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    Marijuana got more votes than these politicians in the midterms

    PROVO, UT - NOVEMBER 6: A couple walks into a polling center to vote in the midterm elections on November 6, 2018 in Provo, Utah. Utah early voting has been highest ever in Utah's midterm elections. One of the main proportions on the ballet in Utah is whether Utah will legalize medical marijuana. (Photo by George Frey/Getty Images)
    George Frey/Getty Images
    A couple walks into a polling center to vote in the midterm elections on Tuesday in Provo, Utah.

    Marijuana Moment is a wire service assembled by Tom Angell, a marijuana legalization activist and journalist covering marijuana reform nationwide. The views expressed by Angell or Marijuana Moment are neither endorsed by the Globe nor do they reflect the Globe’s views on any subject area.

    Marijuana initiatives passed in three out of the four states where they were put before voters on Tuesday. A new Marijuana Moment analysis shows that in many cases, these cannabis proposals did better than other ballot measures or candidates for major office who appeared on the same ballot.

    In all four states, more people voted for the marijuana initiatives than supported Democratic presidential candidate Hillary Clinton in 2016. And Michigan’s marijuana legalization ballot measure got more votes than President Trump did in the state that year.

    Michigan

    In Michigan, 55.9 percent of voters approved the state’s measure to legalize marijuana. That amounts to 2,339,672 votes.

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    Marijuana legalization got more votes than the winning candidate for governor, Gretchen Whitmer, a Democrat who received 53.34 percent of the vote (2,256,700 votes). The measure also got more votes than incumbent US Senator Debbie Stabenow, a Democrat who got 2,195,601 votes, or 52.2 percent. Obviously, legal marijuana also garnered more support than the Republican candidates who lost to Whitmer and Stabenow.

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    More people approved of cannabis than they did the winning attorney general candidate, Democrat Dana Nessel, who will need to carry out cannabis regulations and potentially defend them from any federal interference. Losing attorney general candidate Tom Leonard, who opposed the initiative but said he would uphold it if elected, got 435,000 fewer votes than legal cannabis did.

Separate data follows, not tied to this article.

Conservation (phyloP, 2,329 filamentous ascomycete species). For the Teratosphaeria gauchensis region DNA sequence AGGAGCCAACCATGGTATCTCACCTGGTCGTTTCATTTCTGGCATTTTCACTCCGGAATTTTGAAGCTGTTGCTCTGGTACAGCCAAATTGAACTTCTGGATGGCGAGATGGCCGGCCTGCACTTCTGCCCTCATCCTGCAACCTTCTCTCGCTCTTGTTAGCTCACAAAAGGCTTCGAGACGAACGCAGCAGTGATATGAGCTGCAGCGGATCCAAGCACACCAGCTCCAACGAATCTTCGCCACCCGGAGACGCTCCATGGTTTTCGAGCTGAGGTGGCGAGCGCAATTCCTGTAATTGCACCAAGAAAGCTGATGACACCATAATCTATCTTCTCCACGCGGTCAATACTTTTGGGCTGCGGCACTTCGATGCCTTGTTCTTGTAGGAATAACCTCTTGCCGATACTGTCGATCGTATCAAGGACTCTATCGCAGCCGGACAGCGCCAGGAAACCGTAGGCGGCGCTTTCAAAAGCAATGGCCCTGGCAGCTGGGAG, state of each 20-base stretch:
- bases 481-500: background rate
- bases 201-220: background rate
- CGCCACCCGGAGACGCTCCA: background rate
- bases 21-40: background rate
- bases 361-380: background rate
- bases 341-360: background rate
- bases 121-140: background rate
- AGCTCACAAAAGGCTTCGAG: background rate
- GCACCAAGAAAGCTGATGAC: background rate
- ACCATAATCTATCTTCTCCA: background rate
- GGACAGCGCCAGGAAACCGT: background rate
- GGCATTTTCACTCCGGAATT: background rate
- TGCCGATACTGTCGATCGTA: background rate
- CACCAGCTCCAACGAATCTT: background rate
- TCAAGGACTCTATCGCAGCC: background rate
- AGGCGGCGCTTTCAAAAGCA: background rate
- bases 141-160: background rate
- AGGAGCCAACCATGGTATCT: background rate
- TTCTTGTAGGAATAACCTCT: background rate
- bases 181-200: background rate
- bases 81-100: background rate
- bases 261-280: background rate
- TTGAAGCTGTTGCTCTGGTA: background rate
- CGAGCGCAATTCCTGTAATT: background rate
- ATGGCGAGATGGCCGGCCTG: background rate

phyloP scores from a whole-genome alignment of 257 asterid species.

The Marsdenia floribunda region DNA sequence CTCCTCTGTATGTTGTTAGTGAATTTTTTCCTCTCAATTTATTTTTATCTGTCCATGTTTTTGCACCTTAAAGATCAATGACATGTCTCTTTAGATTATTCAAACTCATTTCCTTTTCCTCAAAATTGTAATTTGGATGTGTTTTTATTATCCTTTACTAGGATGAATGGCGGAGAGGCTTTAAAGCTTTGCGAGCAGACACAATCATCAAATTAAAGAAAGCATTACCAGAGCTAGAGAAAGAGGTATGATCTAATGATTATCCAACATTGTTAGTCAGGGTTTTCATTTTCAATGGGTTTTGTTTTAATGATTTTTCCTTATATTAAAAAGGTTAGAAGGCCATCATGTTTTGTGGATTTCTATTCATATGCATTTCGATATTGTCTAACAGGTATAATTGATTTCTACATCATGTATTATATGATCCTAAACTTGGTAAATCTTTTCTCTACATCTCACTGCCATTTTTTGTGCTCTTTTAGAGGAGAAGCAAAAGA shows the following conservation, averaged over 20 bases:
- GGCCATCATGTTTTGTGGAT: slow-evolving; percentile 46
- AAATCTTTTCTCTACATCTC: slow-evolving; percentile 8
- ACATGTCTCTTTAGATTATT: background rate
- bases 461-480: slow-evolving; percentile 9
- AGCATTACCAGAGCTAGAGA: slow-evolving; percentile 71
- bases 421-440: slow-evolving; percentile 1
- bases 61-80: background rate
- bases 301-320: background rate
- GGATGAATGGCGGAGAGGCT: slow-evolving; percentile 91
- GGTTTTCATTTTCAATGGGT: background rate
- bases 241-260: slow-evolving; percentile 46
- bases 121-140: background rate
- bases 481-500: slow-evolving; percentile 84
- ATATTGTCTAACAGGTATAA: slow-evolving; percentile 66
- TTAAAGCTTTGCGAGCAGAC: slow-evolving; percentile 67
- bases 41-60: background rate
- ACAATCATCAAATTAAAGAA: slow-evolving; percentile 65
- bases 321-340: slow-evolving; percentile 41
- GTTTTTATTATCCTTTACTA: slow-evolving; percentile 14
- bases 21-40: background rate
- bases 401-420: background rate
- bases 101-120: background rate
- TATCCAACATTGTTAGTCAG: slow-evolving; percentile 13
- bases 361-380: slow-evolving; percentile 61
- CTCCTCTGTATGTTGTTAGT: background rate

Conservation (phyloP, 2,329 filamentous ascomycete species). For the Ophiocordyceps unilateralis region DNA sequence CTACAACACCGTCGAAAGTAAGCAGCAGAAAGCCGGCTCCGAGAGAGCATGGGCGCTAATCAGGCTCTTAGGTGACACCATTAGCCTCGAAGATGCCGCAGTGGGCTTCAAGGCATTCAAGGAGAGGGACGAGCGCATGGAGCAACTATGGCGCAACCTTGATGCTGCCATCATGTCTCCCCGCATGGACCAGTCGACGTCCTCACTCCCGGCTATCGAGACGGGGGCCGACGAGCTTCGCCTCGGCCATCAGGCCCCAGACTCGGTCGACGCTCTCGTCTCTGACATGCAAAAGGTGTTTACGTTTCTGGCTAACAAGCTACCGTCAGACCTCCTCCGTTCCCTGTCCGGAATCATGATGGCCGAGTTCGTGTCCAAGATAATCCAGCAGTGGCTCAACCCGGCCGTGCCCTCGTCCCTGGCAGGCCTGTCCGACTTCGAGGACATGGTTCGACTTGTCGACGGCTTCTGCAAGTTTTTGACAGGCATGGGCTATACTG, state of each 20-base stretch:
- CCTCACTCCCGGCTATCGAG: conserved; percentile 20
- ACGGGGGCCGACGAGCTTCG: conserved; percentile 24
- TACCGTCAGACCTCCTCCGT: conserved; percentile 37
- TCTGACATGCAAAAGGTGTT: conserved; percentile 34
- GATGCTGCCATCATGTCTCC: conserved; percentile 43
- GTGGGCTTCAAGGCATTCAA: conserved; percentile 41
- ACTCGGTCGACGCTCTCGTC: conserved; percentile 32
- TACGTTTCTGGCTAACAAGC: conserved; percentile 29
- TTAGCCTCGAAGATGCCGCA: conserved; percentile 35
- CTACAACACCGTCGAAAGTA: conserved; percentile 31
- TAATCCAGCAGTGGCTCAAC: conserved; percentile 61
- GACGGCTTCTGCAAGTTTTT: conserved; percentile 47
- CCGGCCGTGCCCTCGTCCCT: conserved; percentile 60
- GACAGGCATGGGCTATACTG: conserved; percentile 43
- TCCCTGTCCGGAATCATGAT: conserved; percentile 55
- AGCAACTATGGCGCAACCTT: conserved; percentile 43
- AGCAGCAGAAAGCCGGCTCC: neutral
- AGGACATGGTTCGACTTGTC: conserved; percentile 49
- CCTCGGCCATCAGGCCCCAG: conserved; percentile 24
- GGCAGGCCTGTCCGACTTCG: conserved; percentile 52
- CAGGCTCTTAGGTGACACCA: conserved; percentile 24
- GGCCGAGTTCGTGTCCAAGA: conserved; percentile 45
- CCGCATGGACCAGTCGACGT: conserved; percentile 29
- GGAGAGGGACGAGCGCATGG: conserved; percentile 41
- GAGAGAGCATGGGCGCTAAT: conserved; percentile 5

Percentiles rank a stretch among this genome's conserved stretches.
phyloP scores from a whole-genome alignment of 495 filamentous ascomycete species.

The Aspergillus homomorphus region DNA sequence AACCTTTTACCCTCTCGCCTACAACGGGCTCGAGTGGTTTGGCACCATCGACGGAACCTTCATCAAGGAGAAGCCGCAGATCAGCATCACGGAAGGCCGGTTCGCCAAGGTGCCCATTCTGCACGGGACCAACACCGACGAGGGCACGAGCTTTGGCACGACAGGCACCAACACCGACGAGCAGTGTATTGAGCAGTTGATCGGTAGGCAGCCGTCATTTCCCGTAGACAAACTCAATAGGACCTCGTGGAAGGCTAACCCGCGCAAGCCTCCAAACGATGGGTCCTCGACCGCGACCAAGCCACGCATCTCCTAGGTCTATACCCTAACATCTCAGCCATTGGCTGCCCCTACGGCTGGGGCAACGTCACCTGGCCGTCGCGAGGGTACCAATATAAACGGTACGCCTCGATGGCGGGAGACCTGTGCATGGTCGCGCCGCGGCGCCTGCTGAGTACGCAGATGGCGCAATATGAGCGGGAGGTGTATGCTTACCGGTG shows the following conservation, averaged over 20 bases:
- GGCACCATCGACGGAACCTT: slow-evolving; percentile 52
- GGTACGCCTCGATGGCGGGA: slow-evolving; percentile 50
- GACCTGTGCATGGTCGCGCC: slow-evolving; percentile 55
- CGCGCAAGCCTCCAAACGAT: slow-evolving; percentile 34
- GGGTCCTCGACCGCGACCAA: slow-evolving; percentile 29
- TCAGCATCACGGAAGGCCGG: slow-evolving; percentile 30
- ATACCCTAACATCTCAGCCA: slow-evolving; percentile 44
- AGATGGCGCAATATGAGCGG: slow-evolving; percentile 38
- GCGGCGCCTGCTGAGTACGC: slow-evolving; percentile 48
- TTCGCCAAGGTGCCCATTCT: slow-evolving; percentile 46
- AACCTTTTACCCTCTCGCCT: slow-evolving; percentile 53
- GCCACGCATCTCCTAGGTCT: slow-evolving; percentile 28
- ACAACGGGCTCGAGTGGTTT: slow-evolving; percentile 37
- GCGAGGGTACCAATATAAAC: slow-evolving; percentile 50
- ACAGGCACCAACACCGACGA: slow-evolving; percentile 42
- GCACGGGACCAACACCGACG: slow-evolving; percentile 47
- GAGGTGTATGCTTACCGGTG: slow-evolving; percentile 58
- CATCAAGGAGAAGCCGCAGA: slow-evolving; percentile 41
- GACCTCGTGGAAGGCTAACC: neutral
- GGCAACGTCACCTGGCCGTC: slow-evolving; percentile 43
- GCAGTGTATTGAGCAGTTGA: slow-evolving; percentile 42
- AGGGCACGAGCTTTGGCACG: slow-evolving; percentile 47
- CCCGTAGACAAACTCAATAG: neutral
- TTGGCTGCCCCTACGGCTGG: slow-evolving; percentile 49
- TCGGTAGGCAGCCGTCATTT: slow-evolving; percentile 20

Voter turnout in the state was up significantly from 2014. In the last two midterm elections, about 3.2 million votes were cast. There were 4.3 million votes reported in this year’s election. That’s about 55.4 percent of the voting age population, or 14 points higher than in 2014, and close to general election levels, which were 4.8 million votes in 2016.

    The total votes on Proposal 1 (yes and no voters) were higher than the totals for either Proposal 2 (anti-gerrymandering) or Proposal 3 (electoral reforms) on the same ballot, though those proposals had more definitive “yes” votes, which implies that Michiganders overall had stronger opinions on marijuana than those other issues.

    Top five counties in Michigan for the initiative:

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    Washtenaw — 67.73 percent (116,152 yes votes; 55,347 no votes)

    Ingham — 64.73 percent (76,683 yes votes; 41,783 no votes)

    Wayne — 61.17 percent (396,354 yes votes; 251,549 no votes)

    Kalamazoo — 60.16 percent (69,066 yes votes; 45,732 no votes)

    Genesee — 58.90 percent (98,617 yes votes; 68,828 no votes)

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    Oakland — 58.88 percent (350,780 yes votes; 244,976 no votes)

    Missouri

    In Missouri, where there were three competing medical marijuana initiatives on the ballot, only one passed, coming out far ahead of the other two proposals, which were largely opposed by activists in the cannabis reform movement.